The plug was pulled within days of openings for such productions as The Price at GableStage in Coral Gables for which 30-year actor Tom Wahl had spent pre-rehearsal weeks researching the period, Arthur Miller, the play’s background, as well as memorizing lines.

“I doubt if you’re (a non-actor) starting a new job, you don’t spend (unpaid) months beforehand doing research…. Then all of a sudden the whole thing is ripped out from under you,” Wahl said.

Most thought the delay would be limited. Rauchwerger recalled the shutdown of A Little Night Music. “I left all my stage management goodies and we got our coffee pot. All of our paperwork is up on the walls and the tape is down on the floor…. You left that day thinking, man, these two weeks are going to suck, but if you want to leave things here, it’s okay, because we’ll be back in two weeks.”

Some directors told casts and crews to be ready to return later that spring, maybe late summer. Sets stayed on stage and costumes were kept on racks.

But multiple scenarios deteriorated into changed dates and shuffled titles. The most ambitious works were re-penciled in for as much as a year later. Night Music was put on hold and the more modest Gringolandia was moved up in the Zoetic schedule. Later, when Gringolandia was delayed indefinitely, there was “the crushing realization… that we knew that the season was done,” Rauchwerger said. “It feels unfinished…. There’s one thing to open and close…. It’s another thing entirely to… bring it to almost perfection and then never be able to have that” consummation.

Slowly, the optimism-defying reality sank in that this could be a long haul – archly redubbed an “intermission.”

Hodos recalled, “I kind of thought, okay this will be like what, a month, six weeks, you know, and then we’ll be back to normal…. I had zero clue that it was going to be this kind of impact because we’ve never seen anything like it.”

Occurring at the tail end of the busiest, most lucrative and most encouraging part of the season, the sudden loss was a gut punch.

“I was already starting to actually make a living just as a working artist for the first time in my life,” said Sabrina Lynn Gore, noted for her lead roles in Next To Normal and Lizzie. “All of a sudden I’m starting to make traction. I got an agent, I’m booking commercials, I’m booking all these theater jobs, and then suddenly my entire livelihood disappears overnight.”

Secondary survival jobs, especially in the food service industry, evaporated at the same time. Disney and other theme parks in Orlando which supported many South Florida performers also shut down. Designers whose day jobs were working backstage at the large performing arts venues were furloughed. Artists who lived from paycheck to paycheck as a normal fact of life, now had no paycheck and wrestled with the state’s malfunctioning unemployment application process.

Personal plans were scrapped. Gregg Weiner, a mainstay lead in a score of area dramas, was preparing to act in two local shows, then follow through on a long-held dream to try his luck in New York City.

Three months in, Rauchwerger returned to where the Night Music set was being dismantled in a surrender to the virus’ power. In one room, “We were like, wait a minute. Nothing has changed. It’s like this is where we were three months ago when we thought we were coming back in two weeks. And it was a very, very scary experience. It’s like when something is constant while the whole world has shifted.”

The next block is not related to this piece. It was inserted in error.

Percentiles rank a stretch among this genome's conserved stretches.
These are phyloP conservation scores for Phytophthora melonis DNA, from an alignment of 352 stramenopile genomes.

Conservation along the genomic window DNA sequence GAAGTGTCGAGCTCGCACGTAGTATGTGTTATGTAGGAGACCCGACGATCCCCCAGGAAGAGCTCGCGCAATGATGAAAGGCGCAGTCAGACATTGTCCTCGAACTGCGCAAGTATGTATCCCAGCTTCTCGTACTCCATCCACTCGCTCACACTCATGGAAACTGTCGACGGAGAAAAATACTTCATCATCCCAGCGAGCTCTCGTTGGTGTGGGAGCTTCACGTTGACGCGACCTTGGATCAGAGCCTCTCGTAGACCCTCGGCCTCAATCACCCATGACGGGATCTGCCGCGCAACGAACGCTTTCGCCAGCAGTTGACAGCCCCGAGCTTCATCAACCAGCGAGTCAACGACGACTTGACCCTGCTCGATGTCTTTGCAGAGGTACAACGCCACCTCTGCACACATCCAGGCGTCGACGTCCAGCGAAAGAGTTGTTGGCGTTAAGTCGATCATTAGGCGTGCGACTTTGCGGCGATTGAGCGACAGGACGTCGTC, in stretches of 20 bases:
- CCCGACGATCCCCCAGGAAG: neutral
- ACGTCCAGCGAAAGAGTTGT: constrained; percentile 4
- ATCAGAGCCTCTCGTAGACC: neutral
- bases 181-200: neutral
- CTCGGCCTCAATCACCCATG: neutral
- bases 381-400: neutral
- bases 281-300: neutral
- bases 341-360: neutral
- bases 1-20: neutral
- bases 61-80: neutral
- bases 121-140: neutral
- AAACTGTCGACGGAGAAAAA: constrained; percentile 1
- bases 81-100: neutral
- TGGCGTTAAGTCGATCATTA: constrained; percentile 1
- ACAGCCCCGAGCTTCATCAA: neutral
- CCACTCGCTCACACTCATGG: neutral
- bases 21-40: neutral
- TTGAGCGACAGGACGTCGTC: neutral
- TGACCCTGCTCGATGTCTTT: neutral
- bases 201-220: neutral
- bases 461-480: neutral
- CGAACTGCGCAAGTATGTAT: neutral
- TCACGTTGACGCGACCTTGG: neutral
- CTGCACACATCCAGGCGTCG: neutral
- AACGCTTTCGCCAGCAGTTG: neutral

Delays were announced, postponements revealed, week after week, month after month, until the truth became inescapable.

That produced a familiar feeling of uncertainty “intensified a thousand fold,” said actress Margery Lowe whose Brighton Beach Memoirs at the Maltz Jupiter Theatre luckily had run its course just before the shutdown.

Contrary to the stereotypical depiction, most theater artists from divas to costumers are far from snowflakes. They have chosen to remain in a calling in which rejection and fallow periods are de rigeur. “We are used to not being financially stable. We’ve never made a paycheck 52 weeks out of the year. Never,” reminded Elizabeth Dimon, one of the most respected actresses in the region. But now “you wake up one morning and you know we truly have no control over anything.”

Actress Sandi Stock, secretary of the South Florida Theatre League, added, “People who have sort of a 9 to 5 job, they can’t imagine what it would be like to have to go on 20 job interviews to just get one job and that job only last three weeks. And so while you’re doing that job, you’re also sweating your energy between learning that job and doing that to the best of your ability, but also trying to get other jobs because this job is only going to last for three weeks.”

The uncertainty felt different as the calendar crossed into the period when artists are used to auditioning live for a theater’s whole season, said actress Gaby Tortoledo.

Pittleman took long showers during which she might sing or cry. “Honestly, I’ve been giving the best shower concerts of my entire life, but my water bill has” skyrocketed.

On top of that, the pandemic traumatized artists exactly as it did civilians. Actress-director-educator Elizabeth Price had been coming out the other side of “an emotional rollercoaster” in her personal life. Then this. “Fear, because it’s a plague now that we don’t know what it’s doing and we don’t know if we’re going to get it.”


Like most civilians, artists took advantage of the first weeks cleaning closets, reading books they had on bedside tables for years, baking, meditating, painting rooms, gardening and binging television series.

“YouTube has taught me a lot,” Garcia quipped dryly. “YouTube taught me banana bread, how to cut hair. I cut everyone’s hair in my house and dyed my mother’s hair.”

A few like actress Irene Adjan were blessed with reliably long-held day jobs or they cobbled patchworks of part-time gigs, such as voice overs and dubbing like veteran actor Wayne LeGette. Many who were teaching privately or in schools ramped up their availability for students either online or in-person.